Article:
IN June 2016, JIAS collaborated with the Centre for Indian Studies in Africa (CISA) at Wits University to stage a major workshop entitled ‘Revisiting the History of Capitalism’. Held at Wits University, and attended by scholars from three continents, the workshop formed part of growing efforts to revise Eurocentric perspectives on capitalism and its origins proceeding from the standpoint of producing knowledge from the Global South.

The workshop was funded by the Rosa Luxemburg Foundation, with additional funding from the School of Commerce, Law and Management and the Humanities Graduate Centre of the University of the Witwatersrand. A report on the proceedings has been completed. To download the report, click here.

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Science Diplomacy in Africa

On 15 April 2016, JIAS hosted a workshop on ‘Science Diplomacy in Africa’, organised in collaboration with the University of the Witwatersrand; the Centre for the Advancement of Scholarship at the University of Pretoria; and the Department of Science, Technology, Engineering and Public Policy at University College London (UCL STEaPP). For the edited proceedings, click here.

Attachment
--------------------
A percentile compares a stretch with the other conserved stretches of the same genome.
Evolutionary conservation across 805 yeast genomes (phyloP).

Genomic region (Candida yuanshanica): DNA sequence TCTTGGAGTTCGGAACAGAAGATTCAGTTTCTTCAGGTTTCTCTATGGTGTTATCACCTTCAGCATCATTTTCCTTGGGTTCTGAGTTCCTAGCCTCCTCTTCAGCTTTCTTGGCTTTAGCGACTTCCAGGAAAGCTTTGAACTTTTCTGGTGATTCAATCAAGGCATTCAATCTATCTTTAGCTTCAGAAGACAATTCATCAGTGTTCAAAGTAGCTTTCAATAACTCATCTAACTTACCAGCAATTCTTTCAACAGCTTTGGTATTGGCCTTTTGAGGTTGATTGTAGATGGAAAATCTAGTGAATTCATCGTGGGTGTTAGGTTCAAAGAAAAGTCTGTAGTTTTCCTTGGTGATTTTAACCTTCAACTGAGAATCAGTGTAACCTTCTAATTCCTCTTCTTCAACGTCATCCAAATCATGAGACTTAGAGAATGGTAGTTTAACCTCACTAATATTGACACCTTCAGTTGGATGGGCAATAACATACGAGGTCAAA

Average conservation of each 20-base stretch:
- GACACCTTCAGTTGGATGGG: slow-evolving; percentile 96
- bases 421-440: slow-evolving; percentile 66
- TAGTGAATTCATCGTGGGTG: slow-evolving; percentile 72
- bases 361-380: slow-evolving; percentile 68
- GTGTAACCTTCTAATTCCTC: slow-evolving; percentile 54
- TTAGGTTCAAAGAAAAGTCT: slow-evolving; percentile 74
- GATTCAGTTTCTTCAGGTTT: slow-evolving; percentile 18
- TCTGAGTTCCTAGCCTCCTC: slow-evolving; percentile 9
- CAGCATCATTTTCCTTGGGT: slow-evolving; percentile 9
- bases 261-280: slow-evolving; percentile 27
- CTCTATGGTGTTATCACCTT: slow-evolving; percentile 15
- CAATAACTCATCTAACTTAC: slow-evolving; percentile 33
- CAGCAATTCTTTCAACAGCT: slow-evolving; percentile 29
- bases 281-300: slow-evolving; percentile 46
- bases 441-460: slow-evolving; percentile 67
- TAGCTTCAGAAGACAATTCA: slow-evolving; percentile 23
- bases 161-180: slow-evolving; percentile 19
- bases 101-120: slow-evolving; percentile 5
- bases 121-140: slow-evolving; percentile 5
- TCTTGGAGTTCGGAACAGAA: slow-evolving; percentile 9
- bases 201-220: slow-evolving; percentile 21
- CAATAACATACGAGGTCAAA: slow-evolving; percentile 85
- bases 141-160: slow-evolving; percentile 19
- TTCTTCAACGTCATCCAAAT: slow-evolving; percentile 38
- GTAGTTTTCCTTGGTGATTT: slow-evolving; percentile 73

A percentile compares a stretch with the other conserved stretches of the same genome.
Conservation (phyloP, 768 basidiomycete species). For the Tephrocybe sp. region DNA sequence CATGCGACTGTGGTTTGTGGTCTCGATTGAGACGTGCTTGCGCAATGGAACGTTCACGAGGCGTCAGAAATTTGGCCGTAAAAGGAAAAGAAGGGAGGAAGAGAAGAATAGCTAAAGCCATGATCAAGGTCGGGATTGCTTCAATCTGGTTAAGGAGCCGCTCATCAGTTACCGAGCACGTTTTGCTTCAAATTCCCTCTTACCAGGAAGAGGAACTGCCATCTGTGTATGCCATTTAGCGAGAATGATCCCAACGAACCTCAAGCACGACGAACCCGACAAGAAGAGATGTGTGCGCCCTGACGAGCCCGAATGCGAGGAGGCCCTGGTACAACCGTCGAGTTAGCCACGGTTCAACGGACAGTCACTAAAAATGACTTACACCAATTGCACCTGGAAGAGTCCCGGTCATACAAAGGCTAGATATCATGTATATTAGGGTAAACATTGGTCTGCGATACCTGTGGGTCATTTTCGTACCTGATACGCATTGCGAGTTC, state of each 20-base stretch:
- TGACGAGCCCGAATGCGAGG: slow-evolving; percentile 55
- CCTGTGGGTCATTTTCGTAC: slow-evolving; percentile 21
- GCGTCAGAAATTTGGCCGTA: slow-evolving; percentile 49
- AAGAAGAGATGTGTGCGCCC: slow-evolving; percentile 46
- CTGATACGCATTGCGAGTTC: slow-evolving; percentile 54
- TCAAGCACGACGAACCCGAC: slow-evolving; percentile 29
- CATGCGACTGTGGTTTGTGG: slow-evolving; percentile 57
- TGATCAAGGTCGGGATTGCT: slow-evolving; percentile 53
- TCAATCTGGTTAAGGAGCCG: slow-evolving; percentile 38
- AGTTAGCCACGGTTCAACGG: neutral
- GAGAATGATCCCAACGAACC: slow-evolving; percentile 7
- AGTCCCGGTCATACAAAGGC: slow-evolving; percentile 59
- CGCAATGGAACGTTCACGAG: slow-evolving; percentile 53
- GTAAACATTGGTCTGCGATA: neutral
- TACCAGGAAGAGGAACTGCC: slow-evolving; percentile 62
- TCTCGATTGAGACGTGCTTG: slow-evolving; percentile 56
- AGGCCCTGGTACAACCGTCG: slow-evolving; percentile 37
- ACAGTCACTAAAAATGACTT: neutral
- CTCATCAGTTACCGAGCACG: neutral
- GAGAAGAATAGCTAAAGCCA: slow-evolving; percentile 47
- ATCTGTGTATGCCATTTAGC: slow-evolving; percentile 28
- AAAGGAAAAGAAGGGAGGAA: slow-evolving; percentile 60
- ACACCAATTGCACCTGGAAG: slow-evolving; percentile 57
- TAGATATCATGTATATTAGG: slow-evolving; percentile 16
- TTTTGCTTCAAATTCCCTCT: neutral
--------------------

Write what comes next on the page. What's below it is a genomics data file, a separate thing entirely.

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Johannesburg: Performative Urbanisms

On 8-10 September 2015, JIAS hosted a three-day interdisciplinary workshop entitled ‘Johannesburg: Performative Urbanisms: fighting for and over the city; expressing the city; knowing the city’. It was jointly organised by JIAS; the Wits City Institute; the editors of the international journal Thesis Eleven: Critical Theory and Historical Sociology; the Thesis Eleven Centre for Cultural Sociology at La Trobe University in Melbourne; and the Chair of Culture and Society at Curtin University in Perth. Some contributions to the workshop have been collected in a publication entitled The Politics of Urban Life: Social Activism and the City of Johannesburg. Hard copies are available from the Wits City Institute. To download a desktop version, click here.